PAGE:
When I finished, I had a poem already bubbling. I wrote it and then went looking for something to illustrate it. As much as I love Wisconsin Historical Society's website and their easily accessible photo collection, I knew that they charged for permissions. (I thought I might like to use some of their homefront photos for Kids of the Homefront Army, but changed my mind when I discovered their terms.) So, I once again turned to ebay. I quickly found a "buy it now" option for a tall-tale postcard that appeared to be in good condition. I purchased it for $5.49, which included shipping! I now have an illustration and a postcard to add to my stack of paper ephemera (something that will either delight, or cause my kids to curse me when I'm gone).

Sorry, Jama, this postcard doesn't feature a vegetable! This one is in the tradition of Paul Bunyan and his blue ox, Babe!

Tall Tales

When photography
arrived, this magic
medium lent itself
to tale manipulation.

Tellers had photographic
evidence to back up
their stories, but, were
clumsy in their efforts.

Now comes advanced
photo editing software
and it is imperative we put
a finger in all wounds.

© Diane Mayr, all rights reserved.

The postcard is not from the golden age of postcards, which ran 1898-1918. It's a later vintage, but I think it's well-done, and definitely could fool a naive viewer!

We're lucky to be in the golden age of internet poetry, don't you think? I'm not certain how long it's going to last, but there sure are a lot of weekly participants and readers for the Kidlitosphere's Poetry Friday! This week, Linda at Write Time is hosting the Round-Up, stop by and enjoy!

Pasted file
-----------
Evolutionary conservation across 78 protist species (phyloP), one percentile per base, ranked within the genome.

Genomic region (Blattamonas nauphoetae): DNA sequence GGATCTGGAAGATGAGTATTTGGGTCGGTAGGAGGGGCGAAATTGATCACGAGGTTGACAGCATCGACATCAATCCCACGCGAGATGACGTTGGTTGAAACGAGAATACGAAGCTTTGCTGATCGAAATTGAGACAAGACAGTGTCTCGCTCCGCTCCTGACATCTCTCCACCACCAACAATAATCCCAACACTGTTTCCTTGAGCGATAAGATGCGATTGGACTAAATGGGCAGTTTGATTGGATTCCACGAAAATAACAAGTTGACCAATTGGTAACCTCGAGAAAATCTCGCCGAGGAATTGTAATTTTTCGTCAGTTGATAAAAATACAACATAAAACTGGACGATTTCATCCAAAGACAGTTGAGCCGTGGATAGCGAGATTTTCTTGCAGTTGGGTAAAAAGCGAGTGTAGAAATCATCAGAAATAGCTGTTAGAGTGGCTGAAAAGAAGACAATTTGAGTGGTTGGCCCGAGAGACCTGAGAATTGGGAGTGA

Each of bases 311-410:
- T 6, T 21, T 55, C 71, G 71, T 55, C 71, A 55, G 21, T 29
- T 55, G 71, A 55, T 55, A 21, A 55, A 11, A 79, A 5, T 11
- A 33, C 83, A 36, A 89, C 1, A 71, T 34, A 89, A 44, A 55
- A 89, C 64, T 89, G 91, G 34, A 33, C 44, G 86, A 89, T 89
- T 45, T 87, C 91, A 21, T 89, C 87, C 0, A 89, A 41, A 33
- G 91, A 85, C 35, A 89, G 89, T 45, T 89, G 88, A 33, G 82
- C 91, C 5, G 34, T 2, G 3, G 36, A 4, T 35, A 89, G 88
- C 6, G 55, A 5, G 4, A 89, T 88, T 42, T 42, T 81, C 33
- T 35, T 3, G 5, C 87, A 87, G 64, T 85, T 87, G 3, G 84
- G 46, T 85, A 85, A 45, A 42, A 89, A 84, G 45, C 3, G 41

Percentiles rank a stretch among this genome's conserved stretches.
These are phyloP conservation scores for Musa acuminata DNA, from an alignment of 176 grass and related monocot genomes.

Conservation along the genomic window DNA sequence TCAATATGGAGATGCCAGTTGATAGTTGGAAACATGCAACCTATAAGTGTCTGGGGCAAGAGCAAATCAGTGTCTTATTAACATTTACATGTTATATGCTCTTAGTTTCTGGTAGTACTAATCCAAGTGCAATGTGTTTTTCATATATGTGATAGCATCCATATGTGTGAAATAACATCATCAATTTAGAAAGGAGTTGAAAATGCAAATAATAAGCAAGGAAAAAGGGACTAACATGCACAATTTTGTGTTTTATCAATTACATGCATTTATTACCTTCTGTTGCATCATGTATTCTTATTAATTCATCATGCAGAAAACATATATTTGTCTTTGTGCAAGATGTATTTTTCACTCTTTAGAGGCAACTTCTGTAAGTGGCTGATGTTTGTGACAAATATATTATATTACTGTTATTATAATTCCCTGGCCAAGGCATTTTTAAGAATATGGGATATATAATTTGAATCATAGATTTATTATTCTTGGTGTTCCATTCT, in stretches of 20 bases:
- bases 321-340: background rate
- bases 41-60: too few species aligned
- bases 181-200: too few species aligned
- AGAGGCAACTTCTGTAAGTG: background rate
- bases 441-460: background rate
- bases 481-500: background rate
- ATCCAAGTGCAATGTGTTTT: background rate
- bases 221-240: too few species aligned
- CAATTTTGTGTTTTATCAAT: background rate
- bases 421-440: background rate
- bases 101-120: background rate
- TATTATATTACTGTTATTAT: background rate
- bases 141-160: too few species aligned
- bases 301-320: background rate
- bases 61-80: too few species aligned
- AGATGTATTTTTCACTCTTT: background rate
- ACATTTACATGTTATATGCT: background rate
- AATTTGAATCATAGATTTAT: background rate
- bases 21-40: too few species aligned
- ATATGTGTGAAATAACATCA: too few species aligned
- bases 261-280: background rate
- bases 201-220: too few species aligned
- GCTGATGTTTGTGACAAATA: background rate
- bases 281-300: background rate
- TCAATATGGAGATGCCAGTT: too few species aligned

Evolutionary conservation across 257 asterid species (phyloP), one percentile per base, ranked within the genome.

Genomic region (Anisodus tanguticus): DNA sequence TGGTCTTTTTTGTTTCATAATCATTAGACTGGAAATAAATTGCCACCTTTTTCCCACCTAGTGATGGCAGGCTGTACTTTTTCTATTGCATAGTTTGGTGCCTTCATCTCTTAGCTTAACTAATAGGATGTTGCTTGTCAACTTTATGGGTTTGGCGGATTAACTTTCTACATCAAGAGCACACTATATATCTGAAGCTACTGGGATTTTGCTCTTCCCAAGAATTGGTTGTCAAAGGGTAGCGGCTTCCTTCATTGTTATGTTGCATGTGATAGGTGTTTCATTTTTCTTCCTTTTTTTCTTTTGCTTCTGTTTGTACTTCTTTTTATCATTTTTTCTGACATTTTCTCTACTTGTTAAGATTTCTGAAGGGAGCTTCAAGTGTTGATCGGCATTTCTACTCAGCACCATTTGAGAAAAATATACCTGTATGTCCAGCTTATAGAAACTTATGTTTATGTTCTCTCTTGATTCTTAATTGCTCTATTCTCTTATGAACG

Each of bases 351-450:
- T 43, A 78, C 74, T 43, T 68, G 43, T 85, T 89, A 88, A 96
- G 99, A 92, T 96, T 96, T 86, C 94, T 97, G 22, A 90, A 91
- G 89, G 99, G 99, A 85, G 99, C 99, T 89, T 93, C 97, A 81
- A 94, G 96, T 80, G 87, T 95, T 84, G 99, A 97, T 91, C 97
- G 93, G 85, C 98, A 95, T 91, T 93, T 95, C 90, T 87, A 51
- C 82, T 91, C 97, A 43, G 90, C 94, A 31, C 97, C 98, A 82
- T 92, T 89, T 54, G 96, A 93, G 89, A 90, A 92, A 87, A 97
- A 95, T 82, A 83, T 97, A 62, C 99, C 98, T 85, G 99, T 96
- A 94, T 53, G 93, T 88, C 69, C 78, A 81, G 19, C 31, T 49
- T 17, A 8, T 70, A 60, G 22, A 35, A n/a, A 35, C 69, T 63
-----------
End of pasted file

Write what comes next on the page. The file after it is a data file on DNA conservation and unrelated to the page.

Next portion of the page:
July 8, 2014

July 6, 2014

Happy Haiga Day!

A seasonal picture with a tanka.

Click on image to enlarge for easier reading. Tanka © Diane Mayr, all rights reserved. "Fireworks at Ikenohata" by Kobayashi Kiyochika courtesy Ukiyo-e Gallery.

July 4, 2014

Poetry Friday--"American Bambina"

A Sketchbook Project poem for this most patriotic of American holidays!

Caption: Civarro family, 2106 Second Avenue, second floor back, working on patriotic flag pins. They get 3 cents a gross for inserting pin and putting onto card. Mrs. Civarro with her three-months-old baby in her arms is working with four children aged 10, 9, 7 and 5, and a younger child that does not work (2 years). They work irregularly (as Mrs. Civarro does the janitor work for the building which is in fair condition, and receives in return only the rent free of three small rooms), and their net income for this work is $2 a week. 8 members of the family sleep in one small inner room. The tenement is not licensed for homework. Baby was a premature child and very small and frail. "It is so skinny." Husband is a laborer. Location: New York, New York (State). Date: May 21, 1917. Photo by Lewis Wickes Hine, courtesy Library of Congress.

American Bambina

I was born in this country
as were the four after me.

Only Gaspare was born
in the old country.

Did you know Gaspare
means "treasure"?

He's Mama's golden, first
born bambino. Only one is first.

But, Gaspare does not find it
easy counting to 144.

And, he does not have my
quick nimble fingers.

I'm the first American born.
Why doesn't that count?

© Diane Mayr, all rights reserved.

I had intended to write something about being an red-blooded American as proven by the red-speckled pin-pricked skin resulting from in-home piece work. That idea fell by the wayside when the nine year old girl pushed her way to the front. She's an over-worked child, but she's also a sibling! Sometimes sibling rivalry is the most important issue in a child's life.

Have a safe 4th of July holiday! Start the fireworks going with the colorful poems being featured today at My Juicy Little Universe where Heidi is hosting the Round-Up.